Orders to disband were received on 2 August, when the battery was at Aurich, but its vehicles were still being used to transport German refugees in September, and final disbandment was only completed on 31 October.
The Battery formed on 5 March 1945 at Vilvoorde under the command of Major A.L. Wright, and referred to itself as 'Wright's Irregulars'. For Operation Plunder, A Trp supported 3rd Division and B Trp Guards Armoured Division, which were the follow-up forces, while C Trp was assigned to 51st (Highland) Division, which led the assault. During the operation the battery provided artificial moonlight for XXX Corps' forming up areas, while half a squadron of CDLs of 49th APC Rgt illuminated the assault crossing on 23/24 March and engaged the enemy on the far bank with their 75mm guns. C Trp, also providing fighting light, came under air attack during the night. Artificial moonlight was not universally welcomed by the assaulting troops, some feeling that they were silhouetted while crossing the river.
C Trp crossed the Rhine on the afternoon of 28 March, followed the next day by BHQ. The Troops continued to advance with their respective divisions, lighting routes and bridge construction as well as providing fighting light. Guards Armoured decided to cloak its area in darkness, to hinder the scattered Germans from reorganising, so B Trp thickened up the lighting for 51st (H) Division. Both B and C Trps were bombed, with some casualties. A German wireless station attempted to cause confusion by broadcasting bogus orders to switch off the S/Ls.
The battery provided movement light and fighting light almost nightly throughout April as XXX Corps advanced across Germany. When C Trp came under fire on 15 April a section commander was killed and two S/L projectors and their equipment were put out of action. Sergeant H. Wilson took over, applied first aid to the casualties and saw to their evacuation, then went forward under fire to assess the extent of the damage, extracting the undamaged vehicles.. He was later awarded the Military Medal. Captain A.J. Daymond, a troop commander, was awarded a Military Cross for getting a section back into action after it had suffered casualties from a German self-propelled gun and small-arms fire.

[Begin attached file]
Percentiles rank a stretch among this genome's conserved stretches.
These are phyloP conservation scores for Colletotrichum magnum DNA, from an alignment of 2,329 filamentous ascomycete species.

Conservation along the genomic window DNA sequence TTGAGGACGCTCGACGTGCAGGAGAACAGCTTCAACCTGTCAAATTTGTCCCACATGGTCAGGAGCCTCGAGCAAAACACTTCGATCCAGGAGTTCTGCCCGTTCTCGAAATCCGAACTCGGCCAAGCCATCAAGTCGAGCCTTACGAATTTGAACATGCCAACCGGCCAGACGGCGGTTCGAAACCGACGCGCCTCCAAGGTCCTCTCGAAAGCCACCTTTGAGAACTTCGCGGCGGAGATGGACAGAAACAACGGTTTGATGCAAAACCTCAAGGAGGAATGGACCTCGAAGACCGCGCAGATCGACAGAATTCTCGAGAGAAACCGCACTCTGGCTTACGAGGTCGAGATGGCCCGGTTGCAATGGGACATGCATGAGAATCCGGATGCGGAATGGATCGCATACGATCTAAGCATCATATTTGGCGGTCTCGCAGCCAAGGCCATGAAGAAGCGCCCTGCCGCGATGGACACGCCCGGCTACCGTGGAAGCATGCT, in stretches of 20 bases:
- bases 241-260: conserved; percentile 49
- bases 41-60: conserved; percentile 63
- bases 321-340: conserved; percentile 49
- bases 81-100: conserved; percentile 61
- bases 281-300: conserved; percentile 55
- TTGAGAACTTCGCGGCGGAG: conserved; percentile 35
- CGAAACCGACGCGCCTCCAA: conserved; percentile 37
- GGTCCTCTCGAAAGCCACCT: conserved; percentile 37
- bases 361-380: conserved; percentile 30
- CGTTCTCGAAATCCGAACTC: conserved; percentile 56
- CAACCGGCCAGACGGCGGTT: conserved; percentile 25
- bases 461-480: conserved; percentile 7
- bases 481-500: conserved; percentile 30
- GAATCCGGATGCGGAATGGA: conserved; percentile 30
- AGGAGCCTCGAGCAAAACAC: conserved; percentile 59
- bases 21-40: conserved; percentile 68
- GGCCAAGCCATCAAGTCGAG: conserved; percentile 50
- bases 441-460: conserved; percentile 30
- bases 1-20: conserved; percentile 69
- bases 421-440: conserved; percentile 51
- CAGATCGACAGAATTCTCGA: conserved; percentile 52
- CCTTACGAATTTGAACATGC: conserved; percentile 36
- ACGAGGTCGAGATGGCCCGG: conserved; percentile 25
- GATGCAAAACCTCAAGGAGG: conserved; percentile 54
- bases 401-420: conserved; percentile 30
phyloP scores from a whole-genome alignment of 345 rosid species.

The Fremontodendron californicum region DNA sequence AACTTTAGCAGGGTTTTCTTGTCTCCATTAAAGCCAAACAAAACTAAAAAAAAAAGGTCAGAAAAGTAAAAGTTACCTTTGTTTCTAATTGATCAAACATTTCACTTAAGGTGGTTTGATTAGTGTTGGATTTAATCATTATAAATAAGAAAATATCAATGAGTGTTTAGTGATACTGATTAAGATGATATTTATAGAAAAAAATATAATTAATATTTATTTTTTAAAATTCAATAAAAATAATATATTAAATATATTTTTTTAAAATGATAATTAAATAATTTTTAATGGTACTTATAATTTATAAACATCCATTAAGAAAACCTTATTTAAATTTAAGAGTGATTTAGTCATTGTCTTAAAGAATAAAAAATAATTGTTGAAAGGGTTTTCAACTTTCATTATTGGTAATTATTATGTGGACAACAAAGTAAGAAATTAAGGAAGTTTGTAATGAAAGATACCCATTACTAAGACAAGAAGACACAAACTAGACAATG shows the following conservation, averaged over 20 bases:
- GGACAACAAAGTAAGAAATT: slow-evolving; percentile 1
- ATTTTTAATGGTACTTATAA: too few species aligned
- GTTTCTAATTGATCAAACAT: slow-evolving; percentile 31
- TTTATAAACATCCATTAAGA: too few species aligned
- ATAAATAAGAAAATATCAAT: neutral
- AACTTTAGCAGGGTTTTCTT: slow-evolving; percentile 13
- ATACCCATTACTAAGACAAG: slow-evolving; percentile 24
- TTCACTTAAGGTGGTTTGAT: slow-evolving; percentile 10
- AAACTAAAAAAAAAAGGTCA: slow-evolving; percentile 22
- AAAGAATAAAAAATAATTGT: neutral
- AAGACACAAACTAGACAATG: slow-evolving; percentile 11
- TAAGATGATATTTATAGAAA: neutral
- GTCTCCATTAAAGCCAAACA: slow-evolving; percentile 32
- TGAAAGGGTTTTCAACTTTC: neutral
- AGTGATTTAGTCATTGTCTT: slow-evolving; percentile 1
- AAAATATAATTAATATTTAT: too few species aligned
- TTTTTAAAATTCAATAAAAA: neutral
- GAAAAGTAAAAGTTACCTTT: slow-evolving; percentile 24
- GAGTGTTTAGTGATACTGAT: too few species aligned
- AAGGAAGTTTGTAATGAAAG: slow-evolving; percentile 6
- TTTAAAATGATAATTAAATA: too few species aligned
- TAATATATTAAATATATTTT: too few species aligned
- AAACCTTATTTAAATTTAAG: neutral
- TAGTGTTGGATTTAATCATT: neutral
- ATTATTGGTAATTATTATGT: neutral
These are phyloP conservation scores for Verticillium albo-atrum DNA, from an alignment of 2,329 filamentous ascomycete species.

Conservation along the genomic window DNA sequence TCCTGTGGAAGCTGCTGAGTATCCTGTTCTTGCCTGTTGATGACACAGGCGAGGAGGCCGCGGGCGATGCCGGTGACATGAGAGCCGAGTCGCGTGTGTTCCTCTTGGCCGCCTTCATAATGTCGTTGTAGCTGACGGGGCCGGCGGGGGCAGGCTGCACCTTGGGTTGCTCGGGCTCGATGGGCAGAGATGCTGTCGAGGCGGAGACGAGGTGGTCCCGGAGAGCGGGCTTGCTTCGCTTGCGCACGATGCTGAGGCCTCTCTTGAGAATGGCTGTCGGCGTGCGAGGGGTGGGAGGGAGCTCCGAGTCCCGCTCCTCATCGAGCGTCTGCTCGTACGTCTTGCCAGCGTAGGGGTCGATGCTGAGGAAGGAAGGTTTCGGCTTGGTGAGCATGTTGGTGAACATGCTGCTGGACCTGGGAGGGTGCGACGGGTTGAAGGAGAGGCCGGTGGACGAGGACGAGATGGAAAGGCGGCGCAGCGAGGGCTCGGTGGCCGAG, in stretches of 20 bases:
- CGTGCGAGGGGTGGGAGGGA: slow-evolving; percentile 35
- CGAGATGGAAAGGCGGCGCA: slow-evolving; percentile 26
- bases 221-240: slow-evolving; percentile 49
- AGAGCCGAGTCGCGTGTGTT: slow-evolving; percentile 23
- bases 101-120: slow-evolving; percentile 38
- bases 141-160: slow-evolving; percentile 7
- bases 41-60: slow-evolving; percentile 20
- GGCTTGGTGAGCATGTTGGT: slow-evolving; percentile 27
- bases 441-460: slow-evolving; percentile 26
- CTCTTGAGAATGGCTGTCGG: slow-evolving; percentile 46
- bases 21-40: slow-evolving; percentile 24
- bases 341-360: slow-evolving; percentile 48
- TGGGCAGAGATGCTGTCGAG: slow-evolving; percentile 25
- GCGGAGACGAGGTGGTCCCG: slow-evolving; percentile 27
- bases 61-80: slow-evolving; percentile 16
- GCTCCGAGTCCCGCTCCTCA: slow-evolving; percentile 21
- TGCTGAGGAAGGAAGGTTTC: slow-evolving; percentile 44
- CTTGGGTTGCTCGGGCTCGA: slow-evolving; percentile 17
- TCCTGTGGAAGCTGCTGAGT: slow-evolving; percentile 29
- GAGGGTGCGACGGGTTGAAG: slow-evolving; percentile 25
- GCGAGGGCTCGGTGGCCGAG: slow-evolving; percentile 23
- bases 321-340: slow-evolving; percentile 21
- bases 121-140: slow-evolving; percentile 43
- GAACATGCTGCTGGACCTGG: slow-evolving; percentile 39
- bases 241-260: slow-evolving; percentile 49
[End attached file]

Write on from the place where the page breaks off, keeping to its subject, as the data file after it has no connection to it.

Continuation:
When 3rd Division assaulted across flooded country towards Bremen on 23 April, B Trp provided subdued light beams to indicate the axis of advance. C Troop then deployed a section to assist an anti-tank battery tasked with anti-submarine watch on the approaches to the port. The troop engaged one midget submarine with small arms fire. 582 Battery continued to provide fighting light for infantry attacks up to 3 May; 21st Army Group ceased fire on 5 May following the German surrender.
After VE day, BHQ was established at Zeven outside Bremen to undertake occupation duties, which mainly consisted of providing security lighting for prison camps by exposing lights horizontally along the fences.
Disbandment was ordered on 7 September and completed on 10 October 1945. The final War Diary entry commented 'Conclusion of the short but merry life of 'Wight's Irregulars'.'